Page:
In this short series of articles, Veterinary Behaviourist Dr. Robert Falconer-Taylor will explain how to prepare your pets to live long and happy lives, whilst being able to manage any current and future changes.
None of us will ever forget the year 2020 when the Coronavirus pandemic changed all our lives in ways that we could never have imagined; strongly affecting our habits, our social life but also our own and our pet’s mental health. At present, many people are working flexible hours or converting a temporary home office into a permanent one. To help adapt to these changes in daily routine and social interaction, this series of articles will be an optimistic guide to help you and your pets live long and happy lives, whilst being able to manage any current and future changes.
For me as a veterinary behaviorist, the most significant lesson the pandemic has taught us is the importance of Chronic Mild Stress (CMS) as a result of unpredictable periods of mild stress over a few weeks. CMS is used in laboratory animals like rats to invoke depressed mood states that model depression in humans. Small things that are irritating such as intermittently wetting their bedding, turning the lights on when they are sleeping, tilting their cage a little, accumulate over time and have an enormous negative impact on the animals’ stress levels and well-being. After just a few weeks, the animals ‘tip over’ into a depressed state and stay there, just like depression in humans. Now put this into the context of a family in lockdown when daily routines break down and the household pets are often caught in the middle of it all with nowhere to go to escape and get some peace.
What makes pets, especially dogs, so vulnerable to CMS?
We have been selectively breeding dogs to fit in well with our human families. The consequence of this is that dogs have essentially lost their sense of independence and form very strong social attachments to their human families. Dogs depend on us emotionally thus when we’re stressed, they are stressed too. There is a great deal of evidence showing how dogs’ physical and mental health is affected by the physical and mental health of their owners, and vice versa. The reason for these similarities can be found deep within our brains.
All mammals have at least 8 well-developed, core emotional systems located deep within the midbrain. The only difference between you and your dog or cat is that, in addition to these 8 core emotional systems, you have better developed inhibitory systems in your cerebral cortex as well. You can find more information about these 8 EMOTIONAL SYSTEMS here.
Figure 1: master driving force of all other emotions
I like to divide 7 of these emotional systems into the SURVIVAL EMOTIONS (FEAR, RAGE, LUST, and PAIN) and the SOCIAL EMOTIONS (PANIC/GRIEF, PLAY, and CARE) as shown in the diagram above. I call the 8th emotional system (SEEKING) the MASTER EMOTION because it is the motivational force that underpins all the other emotions, as shown in the diagram above. The most obvious impact of the restrictions the pandemic has placed upon us all is how it affects the SEEKING system.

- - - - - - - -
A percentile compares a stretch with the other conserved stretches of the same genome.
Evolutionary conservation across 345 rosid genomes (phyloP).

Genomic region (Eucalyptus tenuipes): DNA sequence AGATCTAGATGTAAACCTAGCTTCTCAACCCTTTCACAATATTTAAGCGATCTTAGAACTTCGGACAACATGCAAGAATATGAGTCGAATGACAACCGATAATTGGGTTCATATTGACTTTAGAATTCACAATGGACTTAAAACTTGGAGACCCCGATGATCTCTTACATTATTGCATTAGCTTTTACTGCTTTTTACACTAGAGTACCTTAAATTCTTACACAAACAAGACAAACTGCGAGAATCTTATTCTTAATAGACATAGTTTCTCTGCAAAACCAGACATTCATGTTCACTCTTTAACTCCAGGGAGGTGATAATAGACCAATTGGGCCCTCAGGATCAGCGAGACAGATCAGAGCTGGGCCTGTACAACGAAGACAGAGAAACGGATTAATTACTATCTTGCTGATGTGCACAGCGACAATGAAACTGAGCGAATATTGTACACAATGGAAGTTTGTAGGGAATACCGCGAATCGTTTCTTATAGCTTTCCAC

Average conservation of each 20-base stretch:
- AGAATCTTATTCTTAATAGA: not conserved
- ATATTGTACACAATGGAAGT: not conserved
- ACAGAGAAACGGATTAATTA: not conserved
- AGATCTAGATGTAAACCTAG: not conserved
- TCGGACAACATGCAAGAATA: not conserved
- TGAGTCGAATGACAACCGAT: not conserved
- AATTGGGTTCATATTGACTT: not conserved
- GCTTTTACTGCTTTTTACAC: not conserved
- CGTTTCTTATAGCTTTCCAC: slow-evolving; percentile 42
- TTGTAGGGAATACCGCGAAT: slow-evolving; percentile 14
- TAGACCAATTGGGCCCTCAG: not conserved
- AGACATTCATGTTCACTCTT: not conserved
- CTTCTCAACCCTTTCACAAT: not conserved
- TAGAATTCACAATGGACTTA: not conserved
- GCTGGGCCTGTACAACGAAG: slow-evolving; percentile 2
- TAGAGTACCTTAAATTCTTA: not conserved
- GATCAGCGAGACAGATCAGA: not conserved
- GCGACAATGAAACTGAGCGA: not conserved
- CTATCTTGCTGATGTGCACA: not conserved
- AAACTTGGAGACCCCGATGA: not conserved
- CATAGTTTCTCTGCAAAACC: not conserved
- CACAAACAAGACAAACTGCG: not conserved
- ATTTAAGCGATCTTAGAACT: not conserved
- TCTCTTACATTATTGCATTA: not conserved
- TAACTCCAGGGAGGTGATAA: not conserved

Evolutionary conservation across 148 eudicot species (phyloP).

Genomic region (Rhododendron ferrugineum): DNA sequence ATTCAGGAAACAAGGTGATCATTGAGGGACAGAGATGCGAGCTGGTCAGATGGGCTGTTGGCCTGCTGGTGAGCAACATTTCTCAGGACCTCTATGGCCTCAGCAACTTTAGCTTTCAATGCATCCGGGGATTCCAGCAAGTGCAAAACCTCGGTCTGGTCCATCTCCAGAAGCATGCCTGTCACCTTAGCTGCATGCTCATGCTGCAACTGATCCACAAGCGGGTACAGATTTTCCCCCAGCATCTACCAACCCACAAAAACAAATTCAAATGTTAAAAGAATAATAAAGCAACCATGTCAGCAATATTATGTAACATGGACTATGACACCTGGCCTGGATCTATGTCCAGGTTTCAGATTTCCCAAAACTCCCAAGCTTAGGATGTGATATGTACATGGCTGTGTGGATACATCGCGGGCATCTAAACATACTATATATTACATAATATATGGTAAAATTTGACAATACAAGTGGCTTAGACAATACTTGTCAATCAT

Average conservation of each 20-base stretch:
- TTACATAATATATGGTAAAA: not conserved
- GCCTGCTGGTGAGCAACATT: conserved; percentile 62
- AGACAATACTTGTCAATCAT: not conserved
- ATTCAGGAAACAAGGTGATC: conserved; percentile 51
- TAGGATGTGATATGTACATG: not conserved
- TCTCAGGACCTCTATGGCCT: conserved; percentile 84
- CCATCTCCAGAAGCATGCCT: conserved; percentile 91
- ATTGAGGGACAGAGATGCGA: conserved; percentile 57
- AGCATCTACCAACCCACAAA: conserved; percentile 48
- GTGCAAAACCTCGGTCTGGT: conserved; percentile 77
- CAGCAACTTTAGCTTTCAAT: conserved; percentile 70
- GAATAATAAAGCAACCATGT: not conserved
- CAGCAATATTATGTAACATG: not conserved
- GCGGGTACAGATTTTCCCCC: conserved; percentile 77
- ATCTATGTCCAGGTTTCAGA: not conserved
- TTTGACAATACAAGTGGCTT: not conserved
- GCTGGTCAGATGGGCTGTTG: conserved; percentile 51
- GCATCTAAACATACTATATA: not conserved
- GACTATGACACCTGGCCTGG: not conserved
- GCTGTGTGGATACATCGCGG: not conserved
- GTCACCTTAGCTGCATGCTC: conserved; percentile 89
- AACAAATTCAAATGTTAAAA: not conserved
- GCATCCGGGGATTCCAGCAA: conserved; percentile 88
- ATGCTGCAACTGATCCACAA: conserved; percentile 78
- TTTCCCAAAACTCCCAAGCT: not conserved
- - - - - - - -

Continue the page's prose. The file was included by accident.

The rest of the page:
Our SEEKING systems are responsible for all the good feelings we enjoy when we’re having fun, and for the negative feelings when we are not. The brain’s dopamine reward pathways are part of the SEEKING system and we all spend a great deal of our lives finding ways to engage in SEEKING behaviors.
It’s really important to remember that dogs are not motivated by all the same things that motivate us. For example, dogs live in a sensory world of smells, many dogs love to run off and follow the scent and this may not be the case for dogs kept on short leads. When we don’t have opportunities to engage our SEEKING systems, our dopamine levels fall and that makes us feel frustrated, even angry. The loss of a structured routine, due to the pandemic, has led to some dogs ‘forgetting’ their house-trained habits and this has led to punishment by their frustrated owners which only serves to make matters worse because it frightens them, and they become anxious. Fear and anxiety also suppress the SEEKING system, and prolonged periods of suppression eventually lead to depression. Depression is caused by damage and loss of neurons in the brain caused by exposure to high levels of stress hormones like adrenaline and cortisol.
So what can we do about keeping the SEEKING system in peek health now that we have all lost many of the freedoms we enjoyed prior to the pandemic? The answer to this question is easy if we are prepared to be flexible and more inventive about how we engage our pets’ SEEKING systems. Knowing something about our dog’s personality type here can be really helpful. Just like humans, all dogs and cats have their own unique personalities and we can see their personalities shine through in their everyday behavior routines and habits. It’s one of the things that make our pets so loveable.
Determine your dog’s personality and make it easier for you to choose the kinds of activities you know your dog will enjoy and will engage the SEEKING system.
Figure 2: the four dog’s basic personality profiles
*NOTE: that in this series of articles, my main focus will be on dogs, rather than cats. This is because domestic cats are much less dependent on strong social bonds with their human families. Many cat owners prefer cats because of their sense of independence. There are exceptions of course and some cats are highly social. For these cats, the advice I give here for dogs is also applicable.